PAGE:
One example of the type of telephone transmission circuits utilizing multifrequency signaling Within which the present multiple switching apparatus may be advantageously employed is shown in the copending application of the coinventors L. A. Meacham and P. West, Serial No. 759,474, filed September 8, 1958, now Patent Number 3,184,554, granted May 18, 1965. That circuit employs an oscillator located at a telephone substation and powered over a telephone line, a pair of tuned circuits for establishing any one of a plurality of pairs of frequencies of oscillation of the oscillator, and means for connecting the oscillator to the telephone line and performing other switching functions as well. To utilize the oscillator of such a system, it is advantageous that an array of pushbuttons be mounted so as to operate contacts and determine the various combinations of pairs of frequencies provided by the tuned circuit and to perform the necessary switching functions.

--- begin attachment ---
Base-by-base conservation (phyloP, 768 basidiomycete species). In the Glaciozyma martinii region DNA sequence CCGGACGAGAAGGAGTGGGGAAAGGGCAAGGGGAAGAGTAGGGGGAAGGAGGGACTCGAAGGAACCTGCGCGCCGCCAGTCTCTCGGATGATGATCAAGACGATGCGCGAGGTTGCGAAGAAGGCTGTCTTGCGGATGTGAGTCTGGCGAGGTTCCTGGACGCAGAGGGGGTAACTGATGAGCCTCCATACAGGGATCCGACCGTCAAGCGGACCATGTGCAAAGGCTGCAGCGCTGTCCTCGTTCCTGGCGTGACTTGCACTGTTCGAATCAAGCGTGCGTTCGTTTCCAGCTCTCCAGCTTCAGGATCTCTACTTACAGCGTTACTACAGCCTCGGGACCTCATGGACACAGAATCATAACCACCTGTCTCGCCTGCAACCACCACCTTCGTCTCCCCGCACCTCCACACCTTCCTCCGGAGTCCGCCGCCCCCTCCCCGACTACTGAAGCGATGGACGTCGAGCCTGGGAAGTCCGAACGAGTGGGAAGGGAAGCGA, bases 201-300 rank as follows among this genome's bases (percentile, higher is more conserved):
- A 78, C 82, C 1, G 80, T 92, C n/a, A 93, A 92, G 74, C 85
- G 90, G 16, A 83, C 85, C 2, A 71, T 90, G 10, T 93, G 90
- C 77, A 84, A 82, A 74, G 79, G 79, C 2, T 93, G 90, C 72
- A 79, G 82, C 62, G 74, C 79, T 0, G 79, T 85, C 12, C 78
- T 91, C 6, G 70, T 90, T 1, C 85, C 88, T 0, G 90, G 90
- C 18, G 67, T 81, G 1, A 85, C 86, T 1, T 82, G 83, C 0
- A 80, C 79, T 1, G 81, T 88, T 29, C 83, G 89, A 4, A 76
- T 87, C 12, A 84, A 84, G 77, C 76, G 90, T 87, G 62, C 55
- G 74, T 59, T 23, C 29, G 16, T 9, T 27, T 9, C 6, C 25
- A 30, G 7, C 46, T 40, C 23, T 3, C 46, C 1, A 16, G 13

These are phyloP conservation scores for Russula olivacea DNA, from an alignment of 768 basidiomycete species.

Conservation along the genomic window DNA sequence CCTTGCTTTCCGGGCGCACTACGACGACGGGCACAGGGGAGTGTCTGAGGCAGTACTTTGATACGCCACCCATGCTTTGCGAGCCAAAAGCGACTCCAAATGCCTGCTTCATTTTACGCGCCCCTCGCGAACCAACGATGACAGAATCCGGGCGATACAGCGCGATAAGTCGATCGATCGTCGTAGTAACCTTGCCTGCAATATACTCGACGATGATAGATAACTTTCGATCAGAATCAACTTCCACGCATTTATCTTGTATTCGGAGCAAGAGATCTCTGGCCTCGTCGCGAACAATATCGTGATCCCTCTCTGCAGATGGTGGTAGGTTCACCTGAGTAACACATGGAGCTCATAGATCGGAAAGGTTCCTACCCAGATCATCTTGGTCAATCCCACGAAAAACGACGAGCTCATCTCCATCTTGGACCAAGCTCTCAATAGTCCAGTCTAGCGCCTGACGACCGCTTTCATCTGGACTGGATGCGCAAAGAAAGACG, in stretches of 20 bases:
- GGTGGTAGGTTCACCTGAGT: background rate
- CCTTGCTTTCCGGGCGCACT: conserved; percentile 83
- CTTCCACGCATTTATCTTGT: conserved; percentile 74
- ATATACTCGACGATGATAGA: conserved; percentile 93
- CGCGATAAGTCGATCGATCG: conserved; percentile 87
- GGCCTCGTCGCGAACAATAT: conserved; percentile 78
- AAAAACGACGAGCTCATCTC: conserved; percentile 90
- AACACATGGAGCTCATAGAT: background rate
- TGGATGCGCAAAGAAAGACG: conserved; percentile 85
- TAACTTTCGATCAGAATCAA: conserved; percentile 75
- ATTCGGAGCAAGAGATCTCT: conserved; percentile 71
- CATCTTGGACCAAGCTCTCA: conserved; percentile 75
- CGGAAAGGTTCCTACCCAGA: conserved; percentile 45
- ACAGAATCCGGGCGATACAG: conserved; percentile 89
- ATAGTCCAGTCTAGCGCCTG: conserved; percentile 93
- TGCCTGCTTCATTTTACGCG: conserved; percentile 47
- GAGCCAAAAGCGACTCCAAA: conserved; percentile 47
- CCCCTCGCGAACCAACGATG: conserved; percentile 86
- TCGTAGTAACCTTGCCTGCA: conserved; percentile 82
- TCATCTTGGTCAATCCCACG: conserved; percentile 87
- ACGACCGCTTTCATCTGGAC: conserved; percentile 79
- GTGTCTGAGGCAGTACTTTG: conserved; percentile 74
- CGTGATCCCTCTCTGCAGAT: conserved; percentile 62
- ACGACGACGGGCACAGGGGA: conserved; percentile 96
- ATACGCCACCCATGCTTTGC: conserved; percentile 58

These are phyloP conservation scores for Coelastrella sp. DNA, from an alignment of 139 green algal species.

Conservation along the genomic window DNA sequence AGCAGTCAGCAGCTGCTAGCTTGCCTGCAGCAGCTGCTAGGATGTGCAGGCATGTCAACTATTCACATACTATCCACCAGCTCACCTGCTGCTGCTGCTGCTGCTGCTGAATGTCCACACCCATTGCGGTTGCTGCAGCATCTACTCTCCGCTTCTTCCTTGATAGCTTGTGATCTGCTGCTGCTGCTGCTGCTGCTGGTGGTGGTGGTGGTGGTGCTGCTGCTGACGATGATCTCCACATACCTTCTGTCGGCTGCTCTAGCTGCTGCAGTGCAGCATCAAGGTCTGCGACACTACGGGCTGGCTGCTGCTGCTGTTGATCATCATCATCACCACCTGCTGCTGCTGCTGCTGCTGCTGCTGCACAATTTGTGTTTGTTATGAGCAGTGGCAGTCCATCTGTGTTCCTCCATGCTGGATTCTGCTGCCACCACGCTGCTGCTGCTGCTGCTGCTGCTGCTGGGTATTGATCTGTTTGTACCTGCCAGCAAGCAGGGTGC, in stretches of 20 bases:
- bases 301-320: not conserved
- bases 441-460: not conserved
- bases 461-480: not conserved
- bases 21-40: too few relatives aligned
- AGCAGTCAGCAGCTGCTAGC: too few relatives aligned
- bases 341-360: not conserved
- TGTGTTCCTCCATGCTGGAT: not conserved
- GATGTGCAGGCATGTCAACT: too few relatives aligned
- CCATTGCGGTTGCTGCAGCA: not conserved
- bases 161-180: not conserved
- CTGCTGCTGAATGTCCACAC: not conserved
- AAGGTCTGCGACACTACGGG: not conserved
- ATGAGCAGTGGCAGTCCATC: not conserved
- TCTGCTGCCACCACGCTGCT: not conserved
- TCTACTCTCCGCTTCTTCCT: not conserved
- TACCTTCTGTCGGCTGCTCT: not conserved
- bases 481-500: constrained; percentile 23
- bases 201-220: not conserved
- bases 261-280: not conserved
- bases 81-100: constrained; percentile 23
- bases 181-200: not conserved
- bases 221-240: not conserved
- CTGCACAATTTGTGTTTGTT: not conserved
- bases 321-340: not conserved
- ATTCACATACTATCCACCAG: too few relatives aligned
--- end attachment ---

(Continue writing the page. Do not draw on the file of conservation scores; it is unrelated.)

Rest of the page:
An oscillator of the above-mentioned type has also been employed in circuits for transmitting data in the form of coded alternating-current multifrequency signals over available telephone networks. One such circuit is disclosed in the copending application of the coinventors M. V. Di Iorio, P. J. Grunfelder, and L. L. Sevebeck, Serial No. 784,983, filed January 5, 1959, now Patent 3,131,259 issued April 28, 1964. Transmitting data by such a system involves generating a plurality of alternating-current voltages of different frequencies, combining selected ones of these voltages so as to provide for each data character a coded multifrequency signal, transmitting such coded signals over a telephone network in space-time relationship, and effecting a determination of the component alternating-current voltages of the coded multifrequency signals sent over the network to provide a reading of each data character. As in the above-mentioned telephone transmission system, it is also here advantageous that an array of pushbuttons be mounted so as to operate contacts and determine any of the various combinations of multifrequency signals required for such coded multifrequency data transmission. One example of a switching mechanism for performing the above functions is disclosed in the copending application of the coinventors P. J. Grunfelder, E. C. Proehle, and L. L. Sevebeck, Serial No. 72,345 filed November 29, 1960 now Patent 3,120,584, issued February 4, 1964.